Consider the following photograph, taken on a drizzly day in Norway with a cloudy sky, and the mountains somewhat obscured by mist and clouds.
Now let’s look at the intensity image (the colour image has been converted to 8-bit monochrome):
If we look at a region near the top of the mountain, and extract a circular region, there are three distinct regions along a line. To the human eye, these appear as quite uniform regions, which transition along a crisp border. In the profile of a line through these regions though, there are two “cliffs” (Aand B) that marks the shift from one region to the next. Human eyes don’t perceive these “cliffs”.
The Mach bands is an illusion that suggests edges in an image where in fact the intensity is changing in a smooth manner.
The downside to Mach bands is that they are an artificial phenomena produced by the human visual system. As such, it might actually interfere with visual inspection to determine the sharpness contained in an image.
Photographs, and the results obtained through image processing are at the mercy of the human visual system. A machine cannot interpret how visually appealing an image is, because aesthetic perception is different for everyone. Image sharpening takes advantage of one of the tricks of our visual system. Human eyes see what are termed “Mach bands” at the edges of sharp transitions, which affect how we perceive images. This optical illusion was first explained by Austrian physicist and philosopher Ernst Mach (1838–1916) in 1865. Mach discovered how our eyes leverage the use of contrast to compensate for its inability to resolve fine detail. Consider the image below containing ten squares of differing levels of gray.
Notice how the gray squares appear to scallop, with a lighter band on the left, and a darker band on the right of the squares? This is an optical illusion, in fact the gray squares are all uniform in intensity. To resolve the brain/eyes deficiency in being able to resolve detail, incoming light gets processed in such a manner than the contrast between two different tones is exaggerated. This gives the perception of more detail. The dark and light bands seen on either side of the gradation are the Mach bands. Here is an example of what human eyes see:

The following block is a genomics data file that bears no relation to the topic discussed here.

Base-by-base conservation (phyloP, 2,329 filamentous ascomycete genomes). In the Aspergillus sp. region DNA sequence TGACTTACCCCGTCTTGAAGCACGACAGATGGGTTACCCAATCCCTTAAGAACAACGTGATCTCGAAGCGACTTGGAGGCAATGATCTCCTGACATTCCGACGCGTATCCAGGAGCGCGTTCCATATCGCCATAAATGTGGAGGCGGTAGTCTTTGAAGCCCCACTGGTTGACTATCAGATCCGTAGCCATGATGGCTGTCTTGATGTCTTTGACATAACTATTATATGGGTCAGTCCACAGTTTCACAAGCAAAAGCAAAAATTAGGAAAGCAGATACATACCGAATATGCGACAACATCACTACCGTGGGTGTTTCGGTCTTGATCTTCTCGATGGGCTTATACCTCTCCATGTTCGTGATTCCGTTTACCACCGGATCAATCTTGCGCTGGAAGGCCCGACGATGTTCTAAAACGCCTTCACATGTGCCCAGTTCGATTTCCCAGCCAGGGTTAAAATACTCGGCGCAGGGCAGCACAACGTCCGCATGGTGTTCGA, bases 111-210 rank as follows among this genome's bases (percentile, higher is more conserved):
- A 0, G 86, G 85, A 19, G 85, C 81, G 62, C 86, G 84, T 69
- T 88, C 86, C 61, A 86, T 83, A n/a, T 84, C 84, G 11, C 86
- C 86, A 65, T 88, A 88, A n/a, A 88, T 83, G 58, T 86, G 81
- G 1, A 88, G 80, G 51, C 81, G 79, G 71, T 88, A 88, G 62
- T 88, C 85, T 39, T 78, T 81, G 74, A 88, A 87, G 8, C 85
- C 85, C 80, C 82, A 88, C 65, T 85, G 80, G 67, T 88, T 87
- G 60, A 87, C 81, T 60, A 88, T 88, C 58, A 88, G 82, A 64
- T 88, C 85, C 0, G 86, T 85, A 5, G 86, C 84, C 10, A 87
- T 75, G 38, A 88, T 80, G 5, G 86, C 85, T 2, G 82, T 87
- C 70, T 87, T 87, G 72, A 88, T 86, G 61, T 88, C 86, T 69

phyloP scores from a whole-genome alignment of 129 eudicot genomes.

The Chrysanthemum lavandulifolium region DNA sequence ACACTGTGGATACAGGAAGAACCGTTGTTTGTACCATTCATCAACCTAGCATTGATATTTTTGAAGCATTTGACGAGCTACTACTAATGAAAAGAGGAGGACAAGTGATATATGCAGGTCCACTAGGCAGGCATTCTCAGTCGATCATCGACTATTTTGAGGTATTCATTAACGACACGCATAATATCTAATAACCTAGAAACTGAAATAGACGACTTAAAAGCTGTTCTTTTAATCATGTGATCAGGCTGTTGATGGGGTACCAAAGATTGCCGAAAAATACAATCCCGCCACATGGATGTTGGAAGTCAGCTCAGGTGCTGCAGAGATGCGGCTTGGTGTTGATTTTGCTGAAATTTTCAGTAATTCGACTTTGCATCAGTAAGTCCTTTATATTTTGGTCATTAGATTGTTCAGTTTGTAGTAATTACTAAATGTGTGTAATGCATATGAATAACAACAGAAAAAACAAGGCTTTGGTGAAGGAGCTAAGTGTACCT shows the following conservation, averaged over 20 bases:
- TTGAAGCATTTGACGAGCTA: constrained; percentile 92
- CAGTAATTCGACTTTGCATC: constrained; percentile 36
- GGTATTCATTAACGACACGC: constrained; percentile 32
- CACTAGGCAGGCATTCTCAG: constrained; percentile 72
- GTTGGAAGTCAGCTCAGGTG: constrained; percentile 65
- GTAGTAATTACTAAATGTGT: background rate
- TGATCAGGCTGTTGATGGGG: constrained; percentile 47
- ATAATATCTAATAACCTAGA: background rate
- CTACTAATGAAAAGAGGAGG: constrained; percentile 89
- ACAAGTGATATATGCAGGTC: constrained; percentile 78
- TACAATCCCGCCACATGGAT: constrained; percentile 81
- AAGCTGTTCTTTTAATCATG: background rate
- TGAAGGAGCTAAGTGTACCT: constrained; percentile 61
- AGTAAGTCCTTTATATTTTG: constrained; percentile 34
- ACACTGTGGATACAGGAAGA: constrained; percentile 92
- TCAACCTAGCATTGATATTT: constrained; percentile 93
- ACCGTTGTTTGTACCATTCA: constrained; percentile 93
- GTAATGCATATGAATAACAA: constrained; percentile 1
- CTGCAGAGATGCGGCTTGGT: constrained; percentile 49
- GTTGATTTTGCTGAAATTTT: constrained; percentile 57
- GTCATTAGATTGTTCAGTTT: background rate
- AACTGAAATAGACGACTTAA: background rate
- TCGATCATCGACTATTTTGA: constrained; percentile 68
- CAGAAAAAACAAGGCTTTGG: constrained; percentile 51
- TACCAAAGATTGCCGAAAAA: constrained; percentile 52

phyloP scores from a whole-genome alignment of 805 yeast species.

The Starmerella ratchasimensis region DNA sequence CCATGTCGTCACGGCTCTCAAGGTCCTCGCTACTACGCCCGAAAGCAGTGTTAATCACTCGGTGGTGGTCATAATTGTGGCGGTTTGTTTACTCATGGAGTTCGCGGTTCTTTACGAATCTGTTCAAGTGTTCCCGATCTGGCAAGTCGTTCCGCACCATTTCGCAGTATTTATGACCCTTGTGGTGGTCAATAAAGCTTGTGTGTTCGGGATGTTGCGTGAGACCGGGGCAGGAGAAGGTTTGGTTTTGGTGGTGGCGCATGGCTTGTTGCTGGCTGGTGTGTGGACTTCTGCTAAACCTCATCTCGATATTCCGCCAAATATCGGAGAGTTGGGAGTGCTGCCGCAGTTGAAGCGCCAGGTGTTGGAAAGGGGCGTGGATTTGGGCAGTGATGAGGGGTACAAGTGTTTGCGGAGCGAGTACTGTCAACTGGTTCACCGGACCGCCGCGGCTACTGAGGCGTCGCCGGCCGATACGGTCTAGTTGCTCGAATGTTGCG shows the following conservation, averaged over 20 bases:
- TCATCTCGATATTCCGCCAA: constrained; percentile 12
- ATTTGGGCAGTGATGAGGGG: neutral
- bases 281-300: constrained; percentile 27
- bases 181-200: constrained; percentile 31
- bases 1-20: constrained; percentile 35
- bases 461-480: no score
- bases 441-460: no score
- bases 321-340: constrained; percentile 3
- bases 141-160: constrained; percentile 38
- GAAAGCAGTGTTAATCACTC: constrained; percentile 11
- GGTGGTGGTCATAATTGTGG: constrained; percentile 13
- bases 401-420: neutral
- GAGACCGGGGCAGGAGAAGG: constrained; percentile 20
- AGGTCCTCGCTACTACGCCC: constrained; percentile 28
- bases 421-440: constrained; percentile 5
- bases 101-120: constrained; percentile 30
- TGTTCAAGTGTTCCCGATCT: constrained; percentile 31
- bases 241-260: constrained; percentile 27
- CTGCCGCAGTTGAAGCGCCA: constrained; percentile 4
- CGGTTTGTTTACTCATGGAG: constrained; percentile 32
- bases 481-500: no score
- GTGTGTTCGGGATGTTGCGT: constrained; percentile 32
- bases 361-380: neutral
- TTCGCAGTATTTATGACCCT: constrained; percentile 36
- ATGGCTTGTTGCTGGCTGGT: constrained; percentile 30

What does this have to do with manipulation techniques such as image sharpening? The human brain perceives exaggerated intensity changes near edges – so image sharpening uses this notion to introduce faux Mach bands by amplifying intensity edges. Consider as an example the following image, which basically shows two mountain sides, one behind the other. Without looking too closely you can see the Mach bands.
Taking a profile perpendicular to the mountain sides provides an indication of the intensity values along the profile, and shows the edges.
The profile shows three plateaus, and two cliffs (the cliffs are ignored by the human eyes). The first plateau is the foreground mountainside, the middle plateau is the mountainside behind that, and the uppermost plateau is some cloud cover. Now we apply an unsharp masking filter to the image, to sharpen the image (radius=10, mask weight=0.4)
Notice how the UM filter has the effect of adding a Mach band to each of the cliff regions.